The key differences were a matter of time and brevity, vernacular, audience, professional standards, and language.

In brief, time is of the essence on YouTube. As I made the videos for my tour, and the tour itself, I was hyper-aware that I needed to keep cutting, condensing, summarizing, and simplifying to speak effectively on YouTube (to keep the attention of its distractable, easily bored viewer), which, of course, is also a major part of its vernacular: there is a premium put on ease and efficiency, condensation and simplification.

Whereas my students are forced to hear me speak, or at least pretend to, the YouTube viewer must want to stay there because of my media skills, useful information, and entertainment value. A language of bullets: quick, exciting, and mobile. And here I would also add, the necessity for using nonspecialist language, so as to be heard effectively, which gets me to audience. For I assume an even more general and diverse audience on YouTube then I imagine for this page of Learning From YouTube, an audience that bares little relation to those who reads me in academic journals.

I can count on no shared references or lingo, other than that of popular culture, which diminishes the complexity of my thoughts even as it expands their reach. Unlike in a classroom, where one speaks to undergraduates equally unschooled in scholarly discourse but where you work to school them and together grow a shared language, the scattered and random nature of YouTube's viewership demands staying at the basic level, never giving the audience an opportunity to grow its vocabulary.

On a different note, the systems of proof and authority are diametrically different on YouTube from those of academia. My proof on YouTube is always another video, any video. Its existence, and mine, on YouTube's pages gives us as much and no more authority than any other user, that is, of course, unless we have the power of numbers—glorious hits—on our side.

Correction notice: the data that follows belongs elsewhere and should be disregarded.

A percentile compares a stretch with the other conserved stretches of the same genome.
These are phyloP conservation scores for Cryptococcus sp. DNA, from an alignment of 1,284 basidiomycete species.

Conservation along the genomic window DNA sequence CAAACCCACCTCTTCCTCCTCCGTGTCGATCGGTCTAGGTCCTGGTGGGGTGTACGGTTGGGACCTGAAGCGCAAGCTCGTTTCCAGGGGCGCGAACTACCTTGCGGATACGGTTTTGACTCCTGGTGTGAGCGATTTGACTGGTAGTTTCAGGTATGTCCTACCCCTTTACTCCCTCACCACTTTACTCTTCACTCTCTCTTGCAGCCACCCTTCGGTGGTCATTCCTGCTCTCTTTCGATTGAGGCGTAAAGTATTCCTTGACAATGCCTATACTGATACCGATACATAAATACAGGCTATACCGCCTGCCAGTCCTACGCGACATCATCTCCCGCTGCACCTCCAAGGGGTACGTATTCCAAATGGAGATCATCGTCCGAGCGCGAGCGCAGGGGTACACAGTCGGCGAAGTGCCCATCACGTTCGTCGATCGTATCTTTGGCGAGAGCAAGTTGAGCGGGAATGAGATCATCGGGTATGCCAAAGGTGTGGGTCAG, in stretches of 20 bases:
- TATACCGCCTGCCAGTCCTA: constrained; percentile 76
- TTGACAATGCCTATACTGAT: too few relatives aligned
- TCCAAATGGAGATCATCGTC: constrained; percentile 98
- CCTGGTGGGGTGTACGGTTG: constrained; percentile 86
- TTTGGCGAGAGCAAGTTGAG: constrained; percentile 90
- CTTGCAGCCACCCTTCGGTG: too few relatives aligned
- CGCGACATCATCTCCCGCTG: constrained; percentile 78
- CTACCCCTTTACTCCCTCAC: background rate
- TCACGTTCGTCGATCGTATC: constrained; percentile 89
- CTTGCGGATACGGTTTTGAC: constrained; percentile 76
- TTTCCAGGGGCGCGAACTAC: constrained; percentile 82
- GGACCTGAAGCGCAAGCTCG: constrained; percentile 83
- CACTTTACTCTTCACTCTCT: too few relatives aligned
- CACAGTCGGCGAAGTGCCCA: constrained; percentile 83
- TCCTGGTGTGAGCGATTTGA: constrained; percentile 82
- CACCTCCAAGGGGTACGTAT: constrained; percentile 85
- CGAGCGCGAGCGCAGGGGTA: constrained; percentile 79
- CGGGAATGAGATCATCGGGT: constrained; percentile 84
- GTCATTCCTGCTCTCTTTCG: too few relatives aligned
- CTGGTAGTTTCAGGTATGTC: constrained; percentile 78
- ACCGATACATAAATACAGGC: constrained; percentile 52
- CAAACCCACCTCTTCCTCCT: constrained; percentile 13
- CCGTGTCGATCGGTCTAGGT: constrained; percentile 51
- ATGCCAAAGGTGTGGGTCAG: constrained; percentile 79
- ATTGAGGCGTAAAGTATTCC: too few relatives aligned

Academic writing, on the other hand, also relies upon the affirmation of outside voices, however, what differentiates these voices is that they are accredited (through the systems of vetting of publishing and other forms of accreditation) and that their arguments build relationally , one train of thought building slowly, and in dialogue with a tradition rather than the piecemeal character of the solo rant, or private confession, of YouTube.

Clearly, these reflections make me sound like a snob and not the proponent I have always been of a democratization of access to and discourses about the media. However, expanded access cannot itself be a stand-alone goal, as I believe my remarks above attest. Access to media production and dissemination must be accompanied by the tools that allow for a growing complexity of discourse: these are, quite simply, the capacities to work together and to learn from what has been done before. In conclusion, you can see me speak about these ideas in greater length, and in the form of scholarly presentation, as a "real academic talk" stuck on YouTube.